Tuesday , 29 July 2014

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Buyer Beware: Shopping for Artifacts in the Holy Land

Morag M. Kersel
DePaul University
mkersel@depaul.edu

Although the recent outcome of the “Trial of the Century” did nothing to settle debate over the authenticity of the inscription on the James Ossuary, this case confirms that artifacts that are purchased on the market are entangled in webs of intrigue. We will never know the exact archaeological provenience (findspot) of this ossuary or the many other artifacts for sale in the licensed shops in Israel. Unsuspecting tourists, collectors, dealers, museums, and educational institutions all take a chance when purchasing artifacts on the Israeli market with no accompanying background information. Buyers should beware.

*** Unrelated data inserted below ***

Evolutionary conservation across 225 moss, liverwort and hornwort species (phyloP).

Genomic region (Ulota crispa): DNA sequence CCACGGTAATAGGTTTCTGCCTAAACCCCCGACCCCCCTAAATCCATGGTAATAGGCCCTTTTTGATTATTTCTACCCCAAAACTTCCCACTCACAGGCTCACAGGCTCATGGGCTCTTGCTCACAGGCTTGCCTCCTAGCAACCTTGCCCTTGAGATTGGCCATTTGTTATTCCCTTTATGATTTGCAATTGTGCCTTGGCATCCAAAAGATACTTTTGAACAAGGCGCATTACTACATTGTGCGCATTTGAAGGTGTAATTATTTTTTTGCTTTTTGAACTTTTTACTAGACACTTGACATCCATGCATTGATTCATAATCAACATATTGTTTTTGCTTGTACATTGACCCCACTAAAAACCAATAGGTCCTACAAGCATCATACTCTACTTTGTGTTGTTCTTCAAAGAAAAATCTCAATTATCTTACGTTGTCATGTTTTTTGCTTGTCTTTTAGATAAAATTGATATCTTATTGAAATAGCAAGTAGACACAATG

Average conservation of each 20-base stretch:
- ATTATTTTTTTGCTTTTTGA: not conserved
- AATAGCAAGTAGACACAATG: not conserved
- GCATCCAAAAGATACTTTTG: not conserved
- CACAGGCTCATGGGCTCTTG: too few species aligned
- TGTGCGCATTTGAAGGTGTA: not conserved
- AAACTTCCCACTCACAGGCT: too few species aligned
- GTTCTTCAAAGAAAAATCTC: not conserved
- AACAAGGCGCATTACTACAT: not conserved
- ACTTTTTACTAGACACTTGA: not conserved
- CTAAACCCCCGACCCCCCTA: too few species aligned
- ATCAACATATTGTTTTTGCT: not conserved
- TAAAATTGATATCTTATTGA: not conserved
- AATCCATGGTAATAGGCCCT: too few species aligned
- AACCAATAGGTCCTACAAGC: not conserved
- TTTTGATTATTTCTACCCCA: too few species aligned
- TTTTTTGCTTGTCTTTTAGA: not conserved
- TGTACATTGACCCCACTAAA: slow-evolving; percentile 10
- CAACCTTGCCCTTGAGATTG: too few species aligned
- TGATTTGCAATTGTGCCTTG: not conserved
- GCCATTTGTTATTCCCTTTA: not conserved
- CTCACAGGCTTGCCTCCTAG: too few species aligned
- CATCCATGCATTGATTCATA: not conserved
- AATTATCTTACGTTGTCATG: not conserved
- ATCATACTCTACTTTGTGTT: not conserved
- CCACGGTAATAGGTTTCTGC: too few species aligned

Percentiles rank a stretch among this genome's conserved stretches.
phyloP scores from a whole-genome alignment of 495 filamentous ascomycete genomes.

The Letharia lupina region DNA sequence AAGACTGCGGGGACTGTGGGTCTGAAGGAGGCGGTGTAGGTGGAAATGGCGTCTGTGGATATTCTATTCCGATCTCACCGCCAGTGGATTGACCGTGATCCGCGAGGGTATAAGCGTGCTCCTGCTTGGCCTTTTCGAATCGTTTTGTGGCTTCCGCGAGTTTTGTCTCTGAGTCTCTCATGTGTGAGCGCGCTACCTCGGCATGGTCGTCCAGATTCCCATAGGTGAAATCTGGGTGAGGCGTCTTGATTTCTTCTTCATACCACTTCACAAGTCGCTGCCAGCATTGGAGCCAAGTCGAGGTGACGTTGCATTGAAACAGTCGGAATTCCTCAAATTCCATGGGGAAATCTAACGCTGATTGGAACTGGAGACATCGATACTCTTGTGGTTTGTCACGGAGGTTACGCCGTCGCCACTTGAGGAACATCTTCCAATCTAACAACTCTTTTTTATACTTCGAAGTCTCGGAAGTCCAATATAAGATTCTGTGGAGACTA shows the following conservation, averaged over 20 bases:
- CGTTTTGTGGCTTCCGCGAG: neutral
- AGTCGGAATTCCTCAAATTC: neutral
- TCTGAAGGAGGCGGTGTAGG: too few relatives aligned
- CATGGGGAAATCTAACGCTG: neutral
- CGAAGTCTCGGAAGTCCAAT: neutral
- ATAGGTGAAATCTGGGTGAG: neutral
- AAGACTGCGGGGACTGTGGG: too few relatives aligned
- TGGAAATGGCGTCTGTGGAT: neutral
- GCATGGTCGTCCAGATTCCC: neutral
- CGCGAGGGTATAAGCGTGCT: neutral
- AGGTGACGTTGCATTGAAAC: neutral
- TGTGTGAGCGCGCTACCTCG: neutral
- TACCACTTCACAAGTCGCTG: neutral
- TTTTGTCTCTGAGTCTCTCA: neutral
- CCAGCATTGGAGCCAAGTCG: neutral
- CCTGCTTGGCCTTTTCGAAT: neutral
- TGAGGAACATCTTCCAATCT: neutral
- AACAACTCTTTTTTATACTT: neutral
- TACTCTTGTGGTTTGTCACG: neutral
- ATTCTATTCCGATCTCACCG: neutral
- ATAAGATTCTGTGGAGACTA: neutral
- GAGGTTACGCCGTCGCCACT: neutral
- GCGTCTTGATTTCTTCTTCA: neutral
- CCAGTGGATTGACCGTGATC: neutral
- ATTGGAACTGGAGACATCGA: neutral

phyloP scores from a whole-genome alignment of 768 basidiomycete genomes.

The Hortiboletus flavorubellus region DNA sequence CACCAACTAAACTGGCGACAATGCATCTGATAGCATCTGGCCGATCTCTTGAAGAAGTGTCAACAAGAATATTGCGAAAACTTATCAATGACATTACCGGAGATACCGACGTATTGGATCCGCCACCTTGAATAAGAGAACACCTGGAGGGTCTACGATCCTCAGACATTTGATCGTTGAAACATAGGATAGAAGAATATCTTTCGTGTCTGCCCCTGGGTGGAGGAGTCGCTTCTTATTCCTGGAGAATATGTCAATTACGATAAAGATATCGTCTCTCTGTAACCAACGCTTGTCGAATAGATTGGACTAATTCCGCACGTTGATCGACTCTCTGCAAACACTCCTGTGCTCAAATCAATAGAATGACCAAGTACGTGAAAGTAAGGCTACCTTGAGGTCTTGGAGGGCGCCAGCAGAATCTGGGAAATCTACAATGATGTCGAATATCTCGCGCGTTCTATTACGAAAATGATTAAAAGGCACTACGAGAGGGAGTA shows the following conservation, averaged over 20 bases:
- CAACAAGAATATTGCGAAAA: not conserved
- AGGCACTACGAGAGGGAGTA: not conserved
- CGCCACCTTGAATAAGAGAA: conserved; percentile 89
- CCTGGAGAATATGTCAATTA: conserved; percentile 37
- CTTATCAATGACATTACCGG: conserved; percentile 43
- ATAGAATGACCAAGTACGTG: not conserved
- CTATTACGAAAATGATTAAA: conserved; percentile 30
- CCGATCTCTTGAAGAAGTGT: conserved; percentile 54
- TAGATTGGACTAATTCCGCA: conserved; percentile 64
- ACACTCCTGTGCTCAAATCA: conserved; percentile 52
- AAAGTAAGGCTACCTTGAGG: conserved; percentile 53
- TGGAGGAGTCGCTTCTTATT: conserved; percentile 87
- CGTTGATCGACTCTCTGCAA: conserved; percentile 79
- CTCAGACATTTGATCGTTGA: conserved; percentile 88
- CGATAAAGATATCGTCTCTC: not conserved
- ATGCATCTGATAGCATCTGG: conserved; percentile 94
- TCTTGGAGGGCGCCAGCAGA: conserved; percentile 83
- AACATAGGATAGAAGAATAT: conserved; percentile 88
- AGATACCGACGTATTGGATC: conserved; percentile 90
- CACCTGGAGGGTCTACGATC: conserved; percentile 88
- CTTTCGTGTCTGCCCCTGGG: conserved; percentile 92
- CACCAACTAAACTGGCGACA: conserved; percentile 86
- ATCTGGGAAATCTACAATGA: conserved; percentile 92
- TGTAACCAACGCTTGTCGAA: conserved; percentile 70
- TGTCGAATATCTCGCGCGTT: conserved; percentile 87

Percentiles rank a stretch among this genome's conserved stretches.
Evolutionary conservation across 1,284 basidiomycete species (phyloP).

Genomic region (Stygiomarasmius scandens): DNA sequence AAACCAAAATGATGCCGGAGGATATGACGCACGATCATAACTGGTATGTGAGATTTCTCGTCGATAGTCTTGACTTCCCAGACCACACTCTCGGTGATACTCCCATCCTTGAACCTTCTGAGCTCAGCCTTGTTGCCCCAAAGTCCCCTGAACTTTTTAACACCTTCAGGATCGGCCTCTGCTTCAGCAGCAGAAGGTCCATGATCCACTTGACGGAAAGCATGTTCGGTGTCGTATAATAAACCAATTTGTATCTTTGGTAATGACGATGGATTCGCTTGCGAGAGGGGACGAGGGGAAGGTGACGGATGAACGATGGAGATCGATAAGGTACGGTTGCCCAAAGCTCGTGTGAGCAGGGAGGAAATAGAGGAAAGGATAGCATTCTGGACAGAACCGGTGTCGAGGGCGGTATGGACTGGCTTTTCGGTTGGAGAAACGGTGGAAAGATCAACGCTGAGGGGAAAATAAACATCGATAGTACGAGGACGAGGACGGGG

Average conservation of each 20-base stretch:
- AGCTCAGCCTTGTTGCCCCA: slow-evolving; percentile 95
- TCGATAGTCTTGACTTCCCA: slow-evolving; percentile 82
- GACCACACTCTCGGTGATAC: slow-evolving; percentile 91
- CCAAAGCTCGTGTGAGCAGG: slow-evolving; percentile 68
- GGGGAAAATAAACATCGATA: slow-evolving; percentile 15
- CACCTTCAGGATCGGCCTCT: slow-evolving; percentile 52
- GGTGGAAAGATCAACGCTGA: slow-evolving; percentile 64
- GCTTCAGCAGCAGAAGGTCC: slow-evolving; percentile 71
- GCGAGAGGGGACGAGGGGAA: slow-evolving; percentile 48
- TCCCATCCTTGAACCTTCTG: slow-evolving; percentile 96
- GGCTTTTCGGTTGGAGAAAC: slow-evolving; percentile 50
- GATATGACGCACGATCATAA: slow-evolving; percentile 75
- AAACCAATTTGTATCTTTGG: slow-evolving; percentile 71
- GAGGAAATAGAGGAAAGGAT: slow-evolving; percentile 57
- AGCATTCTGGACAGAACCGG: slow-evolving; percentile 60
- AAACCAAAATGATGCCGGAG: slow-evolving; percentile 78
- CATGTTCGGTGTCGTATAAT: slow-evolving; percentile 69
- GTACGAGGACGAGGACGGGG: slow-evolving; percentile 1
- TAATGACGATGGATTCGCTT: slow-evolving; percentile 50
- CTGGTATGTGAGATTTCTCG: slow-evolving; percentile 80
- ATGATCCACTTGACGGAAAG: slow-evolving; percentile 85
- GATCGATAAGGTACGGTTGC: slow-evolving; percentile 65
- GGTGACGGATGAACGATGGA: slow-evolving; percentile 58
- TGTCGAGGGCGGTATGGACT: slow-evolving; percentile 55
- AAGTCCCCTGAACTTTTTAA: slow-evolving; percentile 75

The Israel Antiquities Law 5738-1978 establishes that, among other things, ownership of cultural heritage found after the benchmark date of 1978 is vested in the State of Israel. The law also enshrines the legal trade in antiquities: it is legal to buy and sell artifacts from collections (private, museums and existing shop inventories) acquired before the Antiquities Law of 1978. After that date, all newly discovered antiquities are the property of the state. The origins of this legal market can be traced back to the Ottoman occupation of the region, which encouraged the movement of artifacts from the hinterlands to the capital (Constantinople). Through the years and through various governments the trade has continued to thrive, with the support of avid collectors like former Jerusalem mayor Teddy Kollek and Knesset member Moshe Dayan.